"There's about everything in here you could need," Ellis says.
Relief operations started Saturday, July 19, taking over the school as donations poured into the small community. Neighbors have quickly rallied around the homeless, Ellis says, collecting contributions from across the state to help residents recover.
"We're doing a lot of basic supplies," she says, like food and blankets.
As people get settled, services will shift toward reestablishing homes with donated dishes, linens and children's toys, Ellis says. For now, they're just trying to get people back to some kind of normalcy, trying to provide some light amid all the darkness.
In neighboring Brewster, seven miles north, the American Red Cross operates an overnight shelter. Based in the town high school, the shelter invites residents in to eat, shower or use the electricity. It also staffs a nurses' station and mental health counselors to help people process their grief or trauma.
Shelter supervisor Lynn Ray walks through the high school halls, peeking into the dark gymnasiums that will likely fill with cots in the coming days. A man already sleeps in the corner of one room. Red Cross workers will rest in shifts, keeping the doors open 24 hours a day.
An experienced emergency responder from Santa Clara, California, Ray explains that in most cases, Red Cross arrives after a disaster like a tornado or hurricane has already done its damage and disappeared. She finds it strange to be on-site as the fire continues to burn, still destroying homes and upending lives.
Red Cross volunteers have stocked supply stations at churches and schools throughout the burn zone. Volunteers also help provide information updates to passersby. In Winthrop, workers cook up a fresh meal for weary residents, serving taco salad and peach cobbler. One volunteer hands out stuffed animals to the younger children. Once the fire finally stops, Ray and others will shift into "client casework" to help families with recovery, rebuilding and healing.
"We're here to serve," she says.
Heading north into the Methow Valley on Highway 153, the firestorm has long since passed, but the smoldering hillsides still put off intense heat. Blackened trees form scattered ranks atop the scorched ridges along either side of the Methow River, a glistening current now winding through a smoking wasteland. Wooden fence posts and power poles dangle in the air, suspended by their drooping wires.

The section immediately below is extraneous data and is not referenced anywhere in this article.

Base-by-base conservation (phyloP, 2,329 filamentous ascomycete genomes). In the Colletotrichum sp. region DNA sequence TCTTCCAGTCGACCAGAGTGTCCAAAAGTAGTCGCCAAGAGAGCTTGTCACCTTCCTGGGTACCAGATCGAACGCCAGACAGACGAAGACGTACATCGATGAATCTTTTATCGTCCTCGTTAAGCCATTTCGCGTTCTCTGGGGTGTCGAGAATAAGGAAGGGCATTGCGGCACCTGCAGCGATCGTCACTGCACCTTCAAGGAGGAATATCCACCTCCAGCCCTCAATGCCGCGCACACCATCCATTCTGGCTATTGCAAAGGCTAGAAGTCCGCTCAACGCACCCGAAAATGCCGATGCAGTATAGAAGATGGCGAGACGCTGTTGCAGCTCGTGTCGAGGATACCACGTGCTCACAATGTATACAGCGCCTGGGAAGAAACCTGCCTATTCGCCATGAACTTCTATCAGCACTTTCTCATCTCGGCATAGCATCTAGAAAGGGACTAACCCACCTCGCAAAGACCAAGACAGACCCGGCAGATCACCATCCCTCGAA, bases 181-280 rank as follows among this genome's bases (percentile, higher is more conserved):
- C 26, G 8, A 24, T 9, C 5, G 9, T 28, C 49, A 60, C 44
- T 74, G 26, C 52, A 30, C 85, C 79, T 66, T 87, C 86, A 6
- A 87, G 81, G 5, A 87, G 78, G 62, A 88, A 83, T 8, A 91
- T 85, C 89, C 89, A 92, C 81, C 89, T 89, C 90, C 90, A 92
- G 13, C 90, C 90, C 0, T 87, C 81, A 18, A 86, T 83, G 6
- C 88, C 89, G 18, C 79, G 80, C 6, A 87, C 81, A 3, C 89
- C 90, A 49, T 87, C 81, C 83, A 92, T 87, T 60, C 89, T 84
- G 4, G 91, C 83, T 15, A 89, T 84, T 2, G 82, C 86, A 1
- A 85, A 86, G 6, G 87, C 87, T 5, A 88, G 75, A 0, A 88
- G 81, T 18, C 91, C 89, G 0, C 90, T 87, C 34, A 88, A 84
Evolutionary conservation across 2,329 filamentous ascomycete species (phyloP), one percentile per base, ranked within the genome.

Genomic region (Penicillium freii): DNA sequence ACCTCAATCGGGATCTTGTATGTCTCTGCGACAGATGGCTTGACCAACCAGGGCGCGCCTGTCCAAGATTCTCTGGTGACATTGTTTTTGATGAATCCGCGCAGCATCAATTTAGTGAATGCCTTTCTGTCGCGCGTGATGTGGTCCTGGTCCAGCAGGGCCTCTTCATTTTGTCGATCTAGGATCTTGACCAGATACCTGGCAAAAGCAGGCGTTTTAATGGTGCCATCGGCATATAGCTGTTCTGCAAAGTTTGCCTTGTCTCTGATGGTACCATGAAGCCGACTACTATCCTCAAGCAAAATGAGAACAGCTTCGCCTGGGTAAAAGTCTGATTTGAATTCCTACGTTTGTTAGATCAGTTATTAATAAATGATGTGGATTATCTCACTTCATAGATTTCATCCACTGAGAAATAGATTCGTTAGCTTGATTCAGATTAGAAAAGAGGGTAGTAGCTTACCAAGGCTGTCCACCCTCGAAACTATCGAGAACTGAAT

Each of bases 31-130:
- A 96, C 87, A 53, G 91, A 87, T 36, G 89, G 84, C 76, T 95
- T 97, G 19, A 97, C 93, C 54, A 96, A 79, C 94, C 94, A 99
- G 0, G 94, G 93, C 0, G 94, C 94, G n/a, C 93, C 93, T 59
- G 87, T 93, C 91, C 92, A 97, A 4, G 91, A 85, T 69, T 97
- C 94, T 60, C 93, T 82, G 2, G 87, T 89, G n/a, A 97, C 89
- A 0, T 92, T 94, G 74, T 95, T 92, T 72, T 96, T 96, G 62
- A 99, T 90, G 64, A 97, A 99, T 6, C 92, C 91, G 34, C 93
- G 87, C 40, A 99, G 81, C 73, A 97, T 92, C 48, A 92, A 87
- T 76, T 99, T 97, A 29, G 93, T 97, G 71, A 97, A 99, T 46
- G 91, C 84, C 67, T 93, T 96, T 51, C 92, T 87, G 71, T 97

Deep within the remote heart of the valley rests the namesake and epicenter of the Carlton Complex Fire — the unincorporated hamlet of Carlton, a mountain rest stop with little more than a post office. Jeff Lyman, the 37-year-old owner of the Carlton General Store, stands out front, patiently filling a set of fuel canisters with diesel.
"It just started right down the road," he says, pointing south.
Lyman says he and his neighbors watched the fire swarm the surrounding hills as dozens of crews staged out in front of his store, packing the highway with fire engines. Hundreds of firefighters flooded the town. Helicopters and tanker aircraft buzzed overhead. Despite a mandatory evacuation notice, Lyman and others stayed to watch over their homes and their friends.
"I don't think I slept Wednesday, Thursday or Friday," he says. "We've all been here helping each other."
Without reliable power or cell service, residents follow updates on a plywood bulletin board in front of the store, posted with weather forecasts, road closures and a large map charting the size of the fire.
Lyman says he has never seen anything like the "crazy" whirlwind of chaos and human perseverance he witnessed in recent days. He says he probably won't ever see anything like it again in his life.
"It was ... " he pauses, and gives up. "Speechless. It was unbelievable."
In the days since, Lyman has driven the valley to survey the damage. He helped friends take stock of their burned homes. It makes him want to cry. So much beauty turned black, so many lives scarred. But those friends have already started talking of newer, better homes. In the coming weeks, the smoke will clear. The fire crews will head home. The other residents — Kelley Ralston, Brad McGaha and Richard Mathews — will rebuild. And the valley will bloom back up around their homes, new and bright and full of life.
"I'm really excited to see what it looks like," Lyman says. "We're not going to leave. It's still our valley. ... We're all going to be pretty busy for the next few years, but it'll be back." ♦